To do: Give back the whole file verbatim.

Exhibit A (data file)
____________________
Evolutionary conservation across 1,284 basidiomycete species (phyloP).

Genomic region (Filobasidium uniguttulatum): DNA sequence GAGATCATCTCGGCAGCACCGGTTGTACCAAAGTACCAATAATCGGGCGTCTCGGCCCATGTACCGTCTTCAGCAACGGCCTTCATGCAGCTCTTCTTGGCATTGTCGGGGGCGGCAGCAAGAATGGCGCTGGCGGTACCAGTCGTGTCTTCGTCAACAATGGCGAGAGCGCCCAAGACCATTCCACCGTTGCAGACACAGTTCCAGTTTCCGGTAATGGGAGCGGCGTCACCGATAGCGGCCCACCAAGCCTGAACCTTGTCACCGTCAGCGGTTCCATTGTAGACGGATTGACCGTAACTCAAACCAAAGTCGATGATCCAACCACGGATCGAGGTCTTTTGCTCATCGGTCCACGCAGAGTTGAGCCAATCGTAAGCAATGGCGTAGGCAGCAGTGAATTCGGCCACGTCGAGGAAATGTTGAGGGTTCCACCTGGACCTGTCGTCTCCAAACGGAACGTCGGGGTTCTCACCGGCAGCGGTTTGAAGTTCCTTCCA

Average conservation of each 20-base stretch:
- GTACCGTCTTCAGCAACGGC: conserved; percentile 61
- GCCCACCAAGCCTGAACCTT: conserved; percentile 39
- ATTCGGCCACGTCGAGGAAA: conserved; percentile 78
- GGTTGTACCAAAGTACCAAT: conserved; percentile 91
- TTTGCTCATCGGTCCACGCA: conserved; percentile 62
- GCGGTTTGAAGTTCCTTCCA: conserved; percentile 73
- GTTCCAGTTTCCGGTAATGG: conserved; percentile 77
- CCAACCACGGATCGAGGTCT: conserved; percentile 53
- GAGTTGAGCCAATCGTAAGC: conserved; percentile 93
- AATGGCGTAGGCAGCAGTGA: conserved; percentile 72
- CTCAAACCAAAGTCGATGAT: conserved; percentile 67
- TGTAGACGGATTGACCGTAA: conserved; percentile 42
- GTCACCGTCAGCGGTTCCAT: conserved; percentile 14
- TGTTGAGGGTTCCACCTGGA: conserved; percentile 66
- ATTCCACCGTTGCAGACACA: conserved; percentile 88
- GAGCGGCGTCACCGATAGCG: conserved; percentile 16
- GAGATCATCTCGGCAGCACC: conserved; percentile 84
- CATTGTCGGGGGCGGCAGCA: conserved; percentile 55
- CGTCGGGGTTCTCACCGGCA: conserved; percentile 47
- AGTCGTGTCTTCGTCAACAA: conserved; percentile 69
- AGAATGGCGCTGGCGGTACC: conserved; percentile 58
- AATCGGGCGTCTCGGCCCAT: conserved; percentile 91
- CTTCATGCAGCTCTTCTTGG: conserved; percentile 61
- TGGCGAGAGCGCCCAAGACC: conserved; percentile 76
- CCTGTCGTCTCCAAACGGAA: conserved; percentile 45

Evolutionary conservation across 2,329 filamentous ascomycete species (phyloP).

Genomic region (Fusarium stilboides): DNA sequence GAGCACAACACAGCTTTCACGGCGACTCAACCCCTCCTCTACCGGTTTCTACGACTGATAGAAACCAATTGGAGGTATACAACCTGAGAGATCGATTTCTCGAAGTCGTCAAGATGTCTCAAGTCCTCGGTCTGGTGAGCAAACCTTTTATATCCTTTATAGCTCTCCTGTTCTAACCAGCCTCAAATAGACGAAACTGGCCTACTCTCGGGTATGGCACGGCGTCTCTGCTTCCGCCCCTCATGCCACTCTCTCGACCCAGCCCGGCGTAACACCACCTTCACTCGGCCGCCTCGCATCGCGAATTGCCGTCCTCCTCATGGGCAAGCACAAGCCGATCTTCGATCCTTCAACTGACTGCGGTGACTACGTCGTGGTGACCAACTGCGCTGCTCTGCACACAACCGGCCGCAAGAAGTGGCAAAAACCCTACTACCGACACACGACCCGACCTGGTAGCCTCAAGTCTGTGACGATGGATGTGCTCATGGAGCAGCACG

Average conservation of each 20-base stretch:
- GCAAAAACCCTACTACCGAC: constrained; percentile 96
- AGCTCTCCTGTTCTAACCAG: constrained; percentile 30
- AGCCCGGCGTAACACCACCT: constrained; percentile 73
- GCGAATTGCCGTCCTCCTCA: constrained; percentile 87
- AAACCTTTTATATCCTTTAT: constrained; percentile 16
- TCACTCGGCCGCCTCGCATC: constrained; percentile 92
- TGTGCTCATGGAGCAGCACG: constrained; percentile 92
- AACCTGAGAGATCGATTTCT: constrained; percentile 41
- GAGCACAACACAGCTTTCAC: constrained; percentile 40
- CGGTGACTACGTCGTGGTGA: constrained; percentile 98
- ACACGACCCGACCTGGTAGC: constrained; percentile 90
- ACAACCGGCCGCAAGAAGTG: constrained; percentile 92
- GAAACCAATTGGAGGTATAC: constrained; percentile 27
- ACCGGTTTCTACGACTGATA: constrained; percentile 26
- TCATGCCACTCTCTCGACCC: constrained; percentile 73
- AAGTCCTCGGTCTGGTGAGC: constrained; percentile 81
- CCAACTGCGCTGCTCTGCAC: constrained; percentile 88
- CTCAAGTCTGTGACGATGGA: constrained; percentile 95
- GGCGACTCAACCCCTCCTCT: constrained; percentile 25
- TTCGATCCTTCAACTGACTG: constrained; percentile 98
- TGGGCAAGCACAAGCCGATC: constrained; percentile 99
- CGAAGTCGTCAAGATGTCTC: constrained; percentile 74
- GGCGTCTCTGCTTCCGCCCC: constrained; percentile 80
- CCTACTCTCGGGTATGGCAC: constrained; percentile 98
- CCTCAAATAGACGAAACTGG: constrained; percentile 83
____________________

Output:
Evolutionary conservation across 1,284 basidiomycete species (phyloP).

Genomic region (Filobasidium uniguttulatum): DNA sequence GAGATCATCTCGGCAGCACCGGTTGTACCAAAGTACCAATAATCGGGCGTCTCGGCCCATGTACCGTCTTCAGCAACGGCCTTCATGCAGCTCTTCTTGGCATTGTCGGGGGCGGCAGCAAGAATGGCGCTGGCGGTACCAGTCGTGTCTTCGTCAACAATGGCGAGAGCGCCCAAGACCATTCCACCGTTGCAGACACAGTTCCAGTTTCCGGTAATGGGAGCGGCGTCACCGATAGCGGCCCACCAAGCCTGAACCTTGTCACCGTCAGCGGTTCCATTGTAGACGGATTGACCGTAACTCAAACCAAAGTCGATGATCCAACCACGGATCGAGGTCTTTTGCTCATCGGTCCACGCAGAGTTGAGCCAATCGTAAGCAATGGCGTAGGCAGCAGTGAATTCGGCCACGTCGAGGAAATGTTGAGGGTTCCACCTGGACCTGTCGTCTCCAAACGGAACGTCGGGGTTCTCACCGGCAGCGGTTTGAAGTTCCTTCCA

Average conservation of each 20-base stretch:
- GTACCGTCTTCAGCAACGGC: conserved; percentile 61
- GCCCACCAAGCCTGAACCTT: conserved; percentile 39
- ATTCGGCCACGTCGAGGAAA: conserved; percentile 78
- GGTTGTACCAAAGTACCAAT: conserved; percentile 91
- TTTGCTCATCGGTCCACGCA: conserved; percentile 62
- GCGGTTTGAAGTTCCTTCCA: conserved; percentile 73
- GTTCCAGTTTCCGGTAATGG: conserved; percentile 77
- CCAACCACGGATCGAGGTCT: conserved; percentile 53
- GAGTTGAGCCAATCGTAAGC: conserved; percentile 93
- AATGGCGTAGGCAGCAGTGA: conserved; percentile 72
- CTCAAACCAAAGTCGATGAT: conserved; percentile 67
- TGTAGACGGATTGACCGTAA: conserved; percentile 42
- GTCACCGTCAGCGGTTCCAT: conserved; percentile 14
- TGTTGAGGGTTCCACCTGGA: conserved; percentile 66
- ATTCCACCGTTGCAGACACA: conserved; percentile 88
- GAGCGGCGTCACCGATAGCG: conserved; percentile 16
- GAGATCATCTCGGCAGCACC: conserved; percentile 84
- CATTGTCGGGGGCGGCAGCA: conserved; percentile 55
- CGTCGGGGTTCTCACCGGCA: conserved; percentile 47
- AGTCGTGTCTTCGTCAACAA: conserved; percentile 69
- AGAATGGCGCTGGCGGTACC: conserved; percentile 58
- AATCGGGCGTCTCGGCCCAT: conserved; percentile 91
- CTTCATGCAGCTCTTCTTGG: conserved; percentile 61
- TGGCGAGAGCGCCCAAGACC: conserved; percentile 76
- CCTGTCGTCTCCAAACGGAA: conserved; percentile 45

Evolutionary conservation across 2,329 filamentous ascomycete species (phyloP).

Genomic region (Fusarium stilboides): DNA sequence GAGCACAACACAGCTTTCACGGCGACTCAACCCCTCCTCTACCGGTTTCTACGACTGATAGAAACCAATTGGAGGTATACAACCTGAGAGATCGATTTCTCGAAGTCGTCAAGATGTCTCAAGTCCTCGGTCTGGTGAGCAAACCTTTTATATCCTTTATAGCTCTCCTGTTCTAACCAGCCTCAAATAGACGAAACTGGCCTACTCTCGGGTATGGCACGGCGTCTCTGCTTCCGCCCCTCATGCCACTCTCTCGACCCAGCCCGGCGTAACACCACCTTCACTCGGCCGCCTCGCATCGCGAATTGCCGTCCTCCTCATGGGCAAGCACAAGCCGATCTTCGATCCTTCAACTGACTGCGGTGACTACGTCGTGGTGACCAACTGCGCTGCTCTGCACACAACCGGCCGCAAGAAGTGGCAAAAACCCTACTACCGACACACGACCCGACCTGGTAGCCTCAAGTCTGTGACGATGGATGTGCTCATGGAGCAGCACG

Average conservation of each 20-base stretch:
- GCAAAAACCCTACTACCGAC: constrained; percentile 96
- AGCTCTCCTGTTCTAACCAG: constrained; percentile 30
- AGCCCGGCGTAACACCACCT: constrained; percentile 73
- GCGAATTGCCGTCCTCCTCA: constrained; percentile 87
- AAACCTTTTATATCCTTTAT: constrained; percentile 16
- TCACTCGGCCGCCTCGCATC: constrained; percentile 92
- TGTGCTCATGGAGCAGCACG: constrained; percentile 92
- AACCTGAGAGATCGATTTCT: constrained; percentile 41
- GAGCACAACACAGCTTTCAC: constrained; percentile 40
- CGGTGACTACGTCGTGGTGA: constrained; percentile 98
- ACACGACCCGACCTGGTAGC: constrained; percentile 90
- ACAACCGGCCGCAAGAAGTG: constrained; percentile 92
- GAAACCAATTGGAGGTATAC: constrained; percentile 27
- ACCGGTTTCTACGACTGATA: constrained; percentile 26
- TCATGCCACTCTCTCGACCC: constrained; percentile 73
- AAGTCCTCGGTCTGGTGAGC: constrained; percentile 81
- CCAACTGCGCTGCTCTGCAC: constrained; percentile 88
- CTCAAGTCTGTGACGATGGA: constrained; percentile 95
- GGCGACTCAACCCCTCCTCT: constrained; percentile 25
- TTCGATCCTTCAACTGACTG: constrained; percentile 98
- TGGGCAAGCACAAGCCGATC: constrained; percentile 99
- CGAAGTCGTCAAGATGTCTC: constrained; percentile 74
- GGCGTCTCTGCTTCCGCCCC: constrained; percentile 80
- CCTACTCTCGGGTATGGCAC: constrained; percentile 98
- CCTCAAATAGACGAAACTGG: constrained; percentile 83